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Tunakaimanu Fielakepa, the Dowager Lady Fielakepa, is the world’s foremost authority on koloa, an intricate and ancient textile-making practice from the Pacific island of Tonga. Now, for the first time, she’s curated an exhibition abroad—and it’s in Hong Kong
In Tonga, there are long-held traditions about wedding presents. “From the boy’s side, the family give lots of pigs and food to the bride’s family,” explains 83-year-old Tunakaimanu Fielakepa, the Dowager Lady Fielakepa, a stateswoman of the Polynesian island nation. “And the girl’s side present koloa to the groom’s family.”

Koloa is an overarching term for textiles made by Tongan women. The practice takes many forms, including ngatu, a cloth normally made from bark and inscribed with intricate patterns and symbols in dark inks; ta’ovala, mats woven from strips of pandanus leaves; and kafa, rope-like creations of braided coconut fibre or, sometimes, human hair. Certain koloa are saved for one-off ceremonial occasions, then stowed away; others, such as ta’ovala mats, are worn multiple times a week. “They are not made to be exhibited—they are private, family things that we use,” says Fielakepa. “They have a purpose—we make them to wear to church on Sunday, and for occasions such as weddings and funerals.”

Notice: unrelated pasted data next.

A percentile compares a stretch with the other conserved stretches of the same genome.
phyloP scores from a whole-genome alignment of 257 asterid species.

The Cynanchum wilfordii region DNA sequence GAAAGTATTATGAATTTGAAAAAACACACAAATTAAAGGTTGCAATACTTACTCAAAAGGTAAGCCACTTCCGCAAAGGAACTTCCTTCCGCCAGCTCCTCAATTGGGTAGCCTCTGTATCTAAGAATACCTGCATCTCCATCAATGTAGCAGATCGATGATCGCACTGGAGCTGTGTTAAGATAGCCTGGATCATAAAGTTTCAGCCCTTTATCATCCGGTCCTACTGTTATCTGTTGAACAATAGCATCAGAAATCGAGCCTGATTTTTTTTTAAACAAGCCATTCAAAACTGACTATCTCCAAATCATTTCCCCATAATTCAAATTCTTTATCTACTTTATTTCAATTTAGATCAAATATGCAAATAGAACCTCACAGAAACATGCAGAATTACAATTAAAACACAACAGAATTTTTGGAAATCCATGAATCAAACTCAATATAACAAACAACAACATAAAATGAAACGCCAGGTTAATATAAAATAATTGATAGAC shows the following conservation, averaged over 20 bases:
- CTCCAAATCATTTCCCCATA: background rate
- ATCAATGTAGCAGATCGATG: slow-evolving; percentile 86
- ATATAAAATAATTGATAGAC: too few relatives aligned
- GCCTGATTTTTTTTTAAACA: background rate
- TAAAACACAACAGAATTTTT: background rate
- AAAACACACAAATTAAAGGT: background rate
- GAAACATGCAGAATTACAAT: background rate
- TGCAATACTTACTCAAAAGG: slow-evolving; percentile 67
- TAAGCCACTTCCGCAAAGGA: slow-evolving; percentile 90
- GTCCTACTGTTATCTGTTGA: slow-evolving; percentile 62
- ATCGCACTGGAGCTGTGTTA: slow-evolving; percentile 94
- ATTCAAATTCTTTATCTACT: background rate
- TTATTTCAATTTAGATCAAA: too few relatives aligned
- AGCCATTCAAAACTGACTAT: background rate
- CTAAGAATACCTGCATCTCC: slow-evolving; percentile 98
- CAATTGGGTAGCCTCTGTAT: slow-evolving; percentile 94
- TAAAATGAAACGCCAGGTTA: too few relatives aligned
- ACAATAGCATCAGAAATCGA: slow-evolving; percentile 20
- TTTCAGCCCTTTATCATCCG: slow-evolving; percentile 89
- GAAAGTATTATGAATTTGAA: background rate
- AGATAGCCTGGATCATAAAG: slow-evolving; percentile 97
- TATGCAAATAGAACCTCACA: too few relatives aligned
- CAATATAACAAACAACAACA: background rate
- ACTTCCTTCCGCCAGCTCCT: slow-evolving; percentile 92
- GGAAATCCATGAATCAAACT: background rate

But last year, for one of the first times ever, koloa was exhibited as art. Cosmin Costinas, director of Hong Kong’s Para Site art space, and Vivian Ziherl, artistic director of Frontier Imaginaries in Amsterdam, travelled to multiple Pacific islands in late 2018, when they met Fielakepa. “We met her at the Langafonua Centre, which is an association for promoting the arts of women that she is very much involved in,” recalls Costinas. The pair persuaded Fielakepa to exhibit works from her extensive collection of koloa, some of which have been passed through her family for generations, and a show was held at Langafonua last August. “It opened my eyes,” says Fielakepa. “They had the ngatu hanging from the wall and the ceiling [ngatu are normally displayed flat]. It was beautiful.”

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January 2020